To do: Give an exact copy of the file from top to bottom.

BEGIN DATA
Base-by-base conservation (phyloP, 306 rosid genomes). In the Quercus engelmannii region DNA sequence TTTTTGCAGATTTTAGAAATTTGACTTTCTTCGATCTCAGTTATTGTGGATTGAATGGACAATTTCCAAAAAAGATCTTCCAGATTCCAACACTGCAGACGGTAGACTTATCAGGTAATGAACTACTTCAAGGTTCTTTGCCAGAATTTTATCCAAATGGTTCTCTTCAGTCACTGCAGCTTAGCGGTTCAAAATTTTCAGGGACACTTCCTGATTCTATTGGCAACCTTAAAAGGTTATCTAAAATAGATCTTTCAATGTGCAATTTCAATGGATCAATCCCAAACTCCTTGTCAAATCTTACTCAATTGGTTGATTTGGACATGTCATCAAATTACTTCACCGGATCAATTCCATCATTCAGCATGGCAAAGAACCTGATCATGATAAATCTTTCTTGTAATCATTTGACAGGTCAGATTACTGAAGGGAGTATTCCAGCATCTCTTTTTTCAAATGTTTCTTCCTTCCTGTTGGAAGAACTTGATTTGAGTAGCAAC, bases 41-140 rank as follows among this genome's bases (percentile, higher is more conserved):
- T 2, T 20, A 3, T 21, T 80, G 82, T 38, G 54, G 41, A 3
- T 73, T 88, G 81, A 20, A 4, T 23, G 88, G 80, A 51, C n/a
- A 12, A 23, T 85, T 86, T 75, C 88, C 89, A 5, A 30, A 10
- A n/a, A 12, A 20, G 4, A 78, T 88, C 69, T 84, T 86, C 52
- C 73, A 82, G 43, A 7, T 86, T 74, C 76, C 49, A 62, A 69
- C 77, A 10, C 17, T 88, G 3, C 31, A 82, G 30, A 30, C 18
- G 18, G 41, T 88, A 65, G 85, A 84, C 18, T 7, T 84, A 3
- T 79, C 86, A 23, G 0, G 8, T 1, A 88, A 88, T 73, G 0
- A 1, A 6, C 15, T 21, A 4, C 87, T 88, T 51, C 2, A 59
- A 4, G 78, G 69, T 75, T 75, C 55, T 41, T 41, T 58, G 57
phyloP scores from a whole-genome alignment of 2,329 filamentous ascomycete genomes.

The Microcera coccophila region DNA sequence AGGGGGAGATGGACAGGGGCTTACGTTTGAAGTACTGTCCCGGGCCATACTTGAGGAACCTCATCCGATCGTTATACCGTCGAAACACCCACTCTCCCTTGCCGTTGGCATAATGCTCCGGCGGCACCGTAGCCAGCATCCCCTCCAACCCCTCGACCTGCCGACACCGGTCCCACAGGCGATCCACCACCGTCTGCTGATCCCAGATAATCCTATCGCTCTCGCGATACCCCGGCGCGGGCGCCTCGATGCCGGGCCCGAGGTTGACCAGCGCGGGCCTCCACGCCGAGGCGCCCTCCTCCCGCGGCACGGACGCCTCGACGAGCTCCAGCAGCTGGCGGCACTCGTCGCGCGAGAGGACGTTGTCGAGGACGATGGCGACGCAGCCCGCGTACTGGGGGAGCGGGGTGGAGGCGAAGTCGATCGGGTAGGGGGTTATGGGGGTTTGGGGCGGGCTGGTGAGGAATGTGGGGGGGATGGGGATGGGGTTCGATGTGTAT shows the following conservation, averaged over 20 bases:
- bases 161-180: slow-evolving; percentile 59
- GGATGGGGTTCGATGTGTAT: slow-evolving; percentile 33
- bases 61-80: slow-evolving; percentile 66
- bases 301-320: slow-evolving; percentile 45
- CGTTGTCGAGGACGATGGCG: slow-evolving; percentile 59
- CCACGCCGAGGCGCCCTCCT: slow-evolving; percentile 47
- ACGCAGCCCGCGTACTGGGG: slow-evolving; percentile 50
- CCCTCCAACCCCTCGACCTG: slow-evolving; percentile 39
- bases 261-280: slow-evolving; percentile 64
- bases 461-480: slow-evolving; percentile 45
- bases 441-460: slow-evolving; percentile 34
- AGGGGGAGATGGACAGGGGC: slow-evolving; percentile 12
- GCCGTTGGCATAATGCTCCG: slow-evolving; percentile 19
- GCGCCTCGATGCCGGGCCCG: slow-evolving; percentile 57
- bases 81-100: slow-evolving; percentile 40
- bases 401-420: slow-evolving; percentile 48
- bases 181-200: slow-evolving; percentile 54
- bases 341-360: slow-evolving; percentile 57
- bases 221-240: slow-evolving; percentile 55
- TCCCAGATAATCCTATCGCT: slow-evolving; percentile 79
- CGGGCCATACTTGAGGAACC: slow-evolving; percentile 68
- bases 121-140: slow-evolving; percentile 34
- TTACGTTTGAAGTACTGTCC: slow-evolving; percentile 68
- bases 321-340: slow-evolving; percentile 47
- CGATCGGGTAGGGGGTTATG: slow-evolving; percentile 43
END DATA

Base-by-base conservation (phyloP, 306 rosid genomes). In the Quercus engelmannii region DNA sequence TTTTTGCAGATTTTAGAAATTTGACTTTCTTCGATCTCAGTTATTGTGGATTGAATGGACAATTTCCAAAAAAGATCTTCCAGATTCCAACACTGCAGACGGTAGACTTATCAGGTAATGAACTACTTCAAGGTTCTTTGCCAGAATTTTATCCAAATGGTTCTCTTCAGTCACTGCAGCTTAGCGGTTCAAAATTTTCAGGGACACTTCCTGATTCTATTGGCAACCTTAAAAGGTTATCTAAAATAGATCTTTCAATGTGCAATTTCAATGGATCAATCCCAAACTCCTTGTCAAATCTTACTCAATTGGTTGATTTGGACATGTCATCAAATTACTTCACCGGATCAATTCCATCATTCAGCATGGCAAAGAACCTGATCATGATAAATCTTTCTTGTAATCATTTGACAGGTCAGATTACTGAAGGGAGTATTCCAGCATCTCTTTTTTCAAATGTTTCTTCCTTCCTGTTGGAAGAACTTGATTTGAGTAGCAAC, bases 41-140 rank as follows among this genome's bases (percentile, higher is more conserved):
- T 2, T 20, A 3, T 21, T 80, G 82, T 38, G 54, G 41, A 3
- T 73, T 88, G 81, A 20, A 4, T 23, G 88, G 80, A 51, C n/a
- A 12, A 23, T 85, T 86, T 75, C 88, C 89, A 5, A 30, A 10
- A n/a, A 12, A 20, G 4, A 78, T 88, C 69, T 84, T 86, C 52
- C 73, A 82, G 43, A 7, T 86, T 74, C 76, C 49, A 62, A 69
- C 77, A 10, C 17, T 88, G 3, C 31, A 82, G 30, A 30, C 18
- G 18, G 41, T 88, A 65, G 85, A 84, C 18, T 7, T 84, A 3
- T 79, C 86, A 23, G 0, G 8, T 1, A 88, A 88, T 73, G 0
- A 1, A 6, C 15, T 21, A 4, C 87, T 88, T 51, C 2, A 59
- A 4, G 78, G 69, T 75, T 75, C 55, T 41, T 41, T 58, G 57
phyloP scores from a whole-genome alignment of 2,329 filamentous ascomycete genomes.

The Microcera coccophila region DNA sequence AGGGGGAGATGGACAGGGGCTTACGTTTGAAGTACTGTCCCGGGCCATACTTGAGGAACCTCATCCGATCGTTATACCGTCGAAACACCCACTCTCCCTTGCCGTTGGCATAATGCTCCGGCGGCACCGTAGCCAGCATCCCCTCCAACCCCTCGACCTGCCGACACCGGTCCCACAGGCGATCCACCACCGTCTGCTGATCCCAGATAATCCTATCGCTCTCGCGATACCCCGGCGCGGGCGCCTCGATGCCGGGCCCGAGGTTGACCAGCGCGGGCCTCCACGCCGAGGCGCCCTCCTCCCGCGGCACGGACGCCTCGACGAGCTCCAGCAGCTGGCGGCACTCGTCGCGCGAGAGGACGTTGTCGAGGACGATGGCGACGCAGCCCGCGTACTGGGGGAGCGGGGTGGAGGCGAAGTCGATCGGGTAGGGGGTTATGGGGGTTTGGGGCGGGCTGGTGAGGAATGTGGGGGGGATGGGGATGGGGTTCGATGTGTAT shows the following conservation, averaged over 20 bases:
- bases 161-180: slow-evolving; percentile 59
- GGATGGGGTTCGATGTGTAT: slow-evolving; percentile 33
- bases 61-80: slow-evolving; percentile 66
- bases 301-320: slow-evolving; percentile 45
- CGTTGTCGAGGACGATGGCG: slow-evolving; percentile 59
- CCACGCCGAGGCGCCCTCCT: slow-evolving; percentile 47
- ACGCAGCCCGCGTACTGGGG: slow-evolving; percentile 50
- CCCTCCAACCCCTCGACCTG: slow-evolving; percentile 39
- bases 261-280: slow-evolving; percentile 64
- bases 461-480: slow-evolving; percentile 45
- bases 441-460: slow-evolving; percentile 34
- AGGGGGAGATGGACAGGGGC: slow-evolving; percentile 12
- GCCGTTGGCATAATGCTCCG: slow-evolving; percentile 19
- GCGCCTCGATGCCGGGCCCG: slow-evolving; percentile 57
- bases 81-100: slow-evolving; percentile 40
- bases 401-420: slow-evolving; percentile 48
- bases 181-200: slow-evolving; percentile 54
- bases 341-360: slow-evolving; percentile 57
- bases 221-240: slow-evolving; percentile 55
- TCCCAGATAATCCTATCGCT: slow-evolving; percentile 79
- CGGGCCATACTTGAGGAACC: slow-evolving; percentile 68
- bases 121-140: slow-evolving; percentile 34
- TTACGTTTGAAGTACTGTCC: slow-evolving; percentile 68
- bases 321-340: slow-evolving; percentile 47
- CGATCGGGTAGGGGGTTATG: slow-evolving; percentile 43